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Dollhouse and the Meaning of Identity

on Thu, 12/12/2013 - 00:00

In Joss Whedon’s fourth foray into network television—the FOX drama Dollhouse—actress Eliza Dushku portrays Echo, an “active” employed by an illicit underground organization that deals in human fantasy. The Dollhouse, as the organization is known, has perfected mind-replacement technology which enables it to “program” people to be anyone, without any memories of who they were before. During the course of season one, however, the technology is revealed to be not as clear-cut as advertised, for remnants of past “imprints” linger in Echo, while another active—the murderous Alpha—has been able to retain all previous personas and escape the Dollhouse. Add an FBI agent intent on finding both Echo and the Dollhouse into the mix, and one has a combination of adventure, drama and intrigue, with a fair share of kick-ass fights and requisite sex thrown in for good measure.

In many ways, Dollhouse is about high-end prostitution taken to the next level—not only are “bodies” sold, but minds as well. Fantasies can be acted out not simply through the use of role-playing but for real. Human beings literally become whoever one wants them to be. While such a premise opens up many moral issues about society, as well as philosophical questions of identity, Whedon clouds these matters through the numerous characters that populate the Dollhouse landscape. Rather than having a clear-cut “good guy” outsider battling the “bad guy” insiders, these characters instead wage the central issues themselves, internally, through their own individual and complex natures.

Paul Ballard (Tahmoh Penikett), the FBI agent assigned to investigate the Dollhouse, is a perfect example. Recently divorced with the reputation of not being a “closer” as a law enforcement officer, it is hinted that he has been given his current task as a polite way to not dismiss him from the force. His unwavering pursuit of what is perceived by many to be a myth is thus a form of therapeutic redemption for him that turns into obsession whenever he mysteriously receives a picture of a woman named Caroline, i.e., the real life Echo. This obsession, coupled with his internal demons, makes his motives questionable and prevent him from being the true hero of the narrative.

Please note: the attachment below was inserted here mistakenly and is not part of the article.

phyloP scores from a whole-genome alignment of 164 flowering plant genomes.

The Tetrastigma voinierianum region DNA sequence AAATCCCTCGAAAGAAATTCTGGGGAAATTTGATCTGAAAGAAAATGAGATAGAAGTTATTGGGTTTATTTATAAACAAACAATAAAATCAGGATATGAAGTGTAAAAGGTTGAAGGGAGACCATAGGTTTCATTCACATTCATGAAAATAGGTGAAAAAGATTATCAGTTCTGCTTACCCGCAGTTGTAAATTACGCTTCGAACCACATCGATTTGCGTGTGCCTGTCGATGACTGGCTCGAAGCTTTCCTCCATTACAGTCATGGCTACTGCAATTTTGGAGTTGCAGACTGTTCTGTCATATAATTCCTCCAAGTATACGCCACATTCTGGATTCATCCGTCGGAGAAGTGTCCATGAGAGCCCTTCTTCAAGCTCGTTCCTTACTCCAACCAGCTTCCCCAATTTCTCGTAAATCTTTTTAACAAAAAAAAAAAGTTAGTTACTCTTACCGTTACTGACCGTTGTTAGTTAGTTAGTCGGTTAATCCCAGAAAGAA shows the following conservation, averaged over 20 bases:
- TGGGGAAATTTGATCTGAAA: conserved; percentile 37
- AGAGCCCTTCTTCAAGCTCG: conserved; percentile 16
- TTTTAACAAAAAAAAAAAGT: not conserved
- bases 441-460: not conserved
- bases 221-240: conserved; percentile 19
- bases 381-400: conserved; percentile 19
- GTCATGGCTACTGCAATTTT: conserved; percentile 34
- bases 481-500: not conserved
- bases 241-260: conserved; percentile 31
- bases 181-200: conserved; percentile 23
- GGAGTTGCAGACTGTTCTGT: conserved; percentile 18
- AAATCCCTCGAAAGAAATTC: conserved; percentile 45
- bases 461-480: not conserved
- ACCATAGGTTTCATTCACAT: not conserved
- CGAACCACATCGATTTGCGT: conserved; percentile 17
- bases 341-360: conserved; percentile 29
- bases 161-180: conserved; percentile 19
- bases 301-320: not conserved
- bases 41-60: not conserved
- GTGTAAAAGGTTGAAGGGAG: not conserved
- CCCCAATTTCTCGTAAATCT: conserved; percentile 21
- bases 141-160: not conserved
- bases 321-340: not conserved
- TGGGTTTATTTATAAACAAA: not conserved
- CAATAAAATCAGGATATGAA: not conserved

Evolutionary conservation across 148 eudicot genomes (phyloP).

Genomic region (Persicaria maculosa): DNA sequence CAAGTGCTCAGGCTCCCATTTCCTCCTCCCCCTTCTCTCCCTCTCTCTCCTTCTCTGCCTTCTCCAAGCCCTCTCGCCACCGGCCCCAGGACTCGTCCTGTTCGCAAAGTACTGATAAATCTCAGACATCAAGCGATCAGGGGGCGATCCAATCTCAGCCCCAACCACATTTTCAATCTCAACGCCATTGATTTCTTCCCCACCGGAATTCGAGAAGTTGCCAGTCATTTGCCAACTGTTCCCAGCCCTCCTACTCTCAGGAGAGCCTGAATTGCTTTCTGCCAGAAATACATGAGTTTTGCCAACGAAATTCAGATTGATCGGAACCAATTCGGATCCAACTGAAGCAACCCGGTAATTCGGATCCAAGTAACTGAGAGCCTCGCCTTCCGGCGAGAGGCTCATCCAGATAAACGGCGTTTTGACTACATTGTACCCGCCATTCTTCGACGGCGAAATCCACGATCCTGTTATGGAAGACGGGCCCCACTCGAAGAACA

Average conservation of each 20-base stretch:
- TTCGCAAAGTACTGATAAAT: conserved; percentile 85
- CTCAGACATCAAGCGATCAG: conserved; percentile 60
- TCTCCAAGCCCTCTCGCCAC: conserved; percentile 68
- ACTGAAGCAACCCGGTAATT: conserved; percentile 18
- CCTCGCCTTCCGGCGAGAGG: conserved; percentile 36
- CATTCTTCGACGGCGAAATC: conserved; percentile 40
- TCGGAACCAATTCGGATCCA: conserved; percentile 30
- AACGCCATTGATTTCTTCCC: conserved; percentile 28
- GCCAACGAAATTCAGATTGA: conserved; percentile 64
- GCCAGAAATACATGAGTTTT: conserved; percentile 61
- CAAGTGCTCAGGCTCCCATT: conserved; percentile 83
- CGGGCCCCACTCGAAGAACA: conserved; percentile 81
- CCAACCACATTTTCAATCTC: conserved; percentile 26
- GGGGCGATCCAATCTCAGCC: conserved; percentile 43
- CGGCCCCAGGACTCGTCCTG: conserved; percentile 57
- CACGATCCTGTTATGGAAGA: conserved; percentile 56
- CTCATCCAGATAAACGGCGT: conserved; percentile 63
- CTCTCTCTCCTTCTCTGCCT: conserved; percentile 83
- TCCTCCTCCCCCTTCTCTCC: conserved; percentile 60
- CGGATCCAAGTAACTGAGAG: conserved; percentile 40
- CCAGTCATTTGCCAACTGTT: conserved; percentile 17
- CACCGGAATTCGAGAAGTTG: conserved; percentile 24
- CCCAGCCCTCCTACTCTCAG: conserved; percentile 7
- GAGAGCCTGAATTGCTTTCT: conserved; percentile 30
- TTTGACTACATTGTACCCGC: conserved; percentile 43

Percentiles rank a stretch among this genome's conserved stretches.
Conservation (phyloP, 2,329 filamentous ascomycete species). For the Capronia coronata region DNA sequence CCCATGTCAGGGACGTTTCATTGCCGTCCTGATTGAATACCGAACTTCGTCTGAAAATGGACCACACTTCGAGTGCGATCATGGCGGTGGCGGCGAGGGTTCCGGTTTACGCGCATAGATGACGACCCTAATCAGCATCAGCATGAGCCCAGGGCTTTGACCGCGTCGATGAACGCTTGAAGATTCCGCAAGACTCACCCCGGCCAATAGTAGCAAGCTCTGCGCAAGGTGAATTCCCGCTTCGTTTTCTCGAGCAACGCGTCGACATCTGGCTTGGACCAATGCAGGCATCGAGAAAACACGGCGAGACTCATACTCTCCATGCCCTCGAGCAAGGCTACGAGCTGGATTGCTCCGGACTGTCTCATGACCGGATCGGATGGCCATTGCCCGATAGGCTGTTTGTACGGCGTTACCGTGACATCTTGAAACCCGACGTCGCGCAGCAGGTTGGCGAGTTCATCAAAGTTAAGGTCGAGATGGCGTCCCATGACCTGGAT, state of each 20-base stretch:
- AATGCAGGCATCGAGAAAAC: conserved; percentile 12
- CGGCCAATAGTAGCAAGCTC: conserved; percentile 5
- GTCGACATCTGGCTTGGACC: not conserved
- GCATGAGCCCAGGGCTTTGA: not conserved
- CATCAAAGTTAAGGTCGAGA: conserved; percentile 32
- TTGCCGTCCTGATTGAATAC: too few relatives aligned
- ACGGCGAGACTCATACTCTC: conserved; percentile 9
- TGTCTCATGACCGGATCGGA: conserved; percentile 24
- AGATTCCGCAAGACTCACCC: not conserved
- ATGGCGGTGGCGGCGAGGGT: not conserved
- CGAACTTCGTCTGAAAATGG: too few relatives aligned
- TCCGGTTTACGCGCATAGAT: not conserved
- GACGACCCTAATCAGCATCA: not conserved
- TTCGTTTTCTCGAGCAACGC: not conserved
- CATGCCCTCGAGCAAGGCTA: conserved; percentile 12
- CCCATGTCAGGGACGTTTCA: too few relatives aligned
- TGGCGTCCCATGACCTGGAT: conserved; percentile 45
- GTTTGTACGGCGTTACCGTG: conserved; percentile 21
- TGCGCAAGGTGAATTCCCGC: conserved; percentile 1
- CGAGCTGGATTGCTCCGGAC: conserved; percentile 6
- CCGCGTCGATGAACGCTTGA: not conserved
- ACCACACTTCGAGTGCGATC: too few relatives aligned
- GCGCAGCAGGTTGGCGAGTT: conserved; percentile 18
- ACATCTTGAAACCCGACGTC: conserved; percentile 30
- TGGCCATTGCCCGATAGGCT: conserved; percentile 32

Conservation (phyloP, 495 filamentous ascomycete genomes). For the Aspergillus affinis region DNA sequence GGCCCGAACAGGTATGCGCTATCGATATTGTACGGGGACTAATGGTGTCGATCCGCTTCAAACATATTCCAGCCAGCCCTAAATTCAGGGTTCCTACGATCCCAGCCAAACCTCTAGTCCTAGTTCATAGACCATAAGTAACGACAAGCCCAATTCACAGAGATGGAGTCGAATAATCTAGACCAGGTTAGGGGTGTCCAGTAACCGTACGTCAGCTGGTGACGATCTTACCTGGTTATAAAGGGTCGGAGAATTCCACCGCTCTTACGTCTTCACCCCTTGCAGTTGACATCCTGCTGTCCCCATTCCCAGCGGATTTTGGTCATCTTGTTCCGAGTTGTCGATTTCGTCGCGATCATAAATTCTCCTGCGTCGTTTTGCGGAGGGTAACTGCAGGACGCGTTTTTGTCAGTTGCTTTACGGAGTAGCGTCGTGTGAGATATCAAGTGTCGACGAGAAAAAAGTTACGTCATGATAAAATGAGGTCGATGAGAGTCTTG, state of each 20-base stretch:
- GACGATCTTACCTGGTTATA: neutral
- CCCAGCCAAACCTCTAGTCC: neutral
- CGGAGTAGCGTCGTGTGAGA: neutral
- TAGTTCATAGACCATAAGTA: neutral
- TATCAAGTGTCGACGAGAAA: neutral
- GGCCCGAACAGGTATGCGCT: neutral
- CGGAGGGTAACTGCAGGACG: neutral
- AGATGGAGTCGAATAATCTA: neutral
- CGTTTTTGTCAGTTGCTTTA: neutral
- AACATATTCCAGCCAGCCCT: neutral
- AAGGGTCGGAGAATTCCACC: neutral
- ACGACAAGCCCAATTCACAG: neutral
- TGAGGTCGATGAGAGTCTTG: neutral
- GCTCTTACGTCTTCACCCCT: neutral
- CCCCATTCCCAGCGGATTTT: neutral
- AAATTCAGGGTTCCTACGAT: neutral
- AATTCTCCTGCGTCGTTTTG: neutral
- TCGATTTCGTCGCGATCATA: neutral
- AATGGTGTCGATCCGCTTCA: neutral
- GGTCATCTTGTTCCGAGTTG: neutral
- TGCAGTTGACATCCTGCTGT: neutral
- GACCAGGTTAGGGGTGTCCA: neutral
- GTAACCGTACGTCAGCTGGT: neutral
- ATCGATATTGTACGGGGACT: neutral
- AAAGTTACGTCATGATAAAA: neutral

Even more clouded are the natures of those who work for the Dollhouse. Boyd Langton (Harry Lennix) is a former cop hired to be Echo’s “handler,” a sort of protector for when the active is out on an “engagement.” Although he has no qualms about working for such an illicit organization, he still exhibits doubts regarding the ethics of the Dollhouse while also establishing a father-like bond with Echo. Topher Brink (Fran Kranz), the boy-genius in charge of the technology, appears both cynical and egocentric yet is also capable of emotionally feeling the consequences of his actions whenever they turn dire. And while head honcho Adelle DeWitt (Olivia Williams) publicly spouts the “we provide a valuable service” party line to perfection, she privately exhibits concerns about the ideology she so obviously once believed in.

Thus although Echo maybe be considered the main character of the series, it is the Ballards, Boyds, DeWitts and Brinks of the show that provide the emotional cohesiveness. Echo, after all, is a different “person” each week, preventing any true investment in the character. While her slow awakening and awareness of the Caroline that resides within is essential to the overall arc of the series, ultimately Echo is best utilized as a catalyst for the other characters to act and react.

Season two continues that trend—at least during its early stages. Dr. Claire Saunders (Amy Acker), for instance, came to the realization at the end of season one that she herself is a “doll” imprinted with the persona of the previous Dollhouse physician. Despite this knowledge, she resists the urge to find the identity of her past self and instead struggles with internal identity issues of her own. Is she really the doctor that she has been programmed to be or simply a shell waiting for its original occupant? And if her original self was reinstalled, would Claire Saunders cease to exist in the same fashion as a computer program that has been deleted?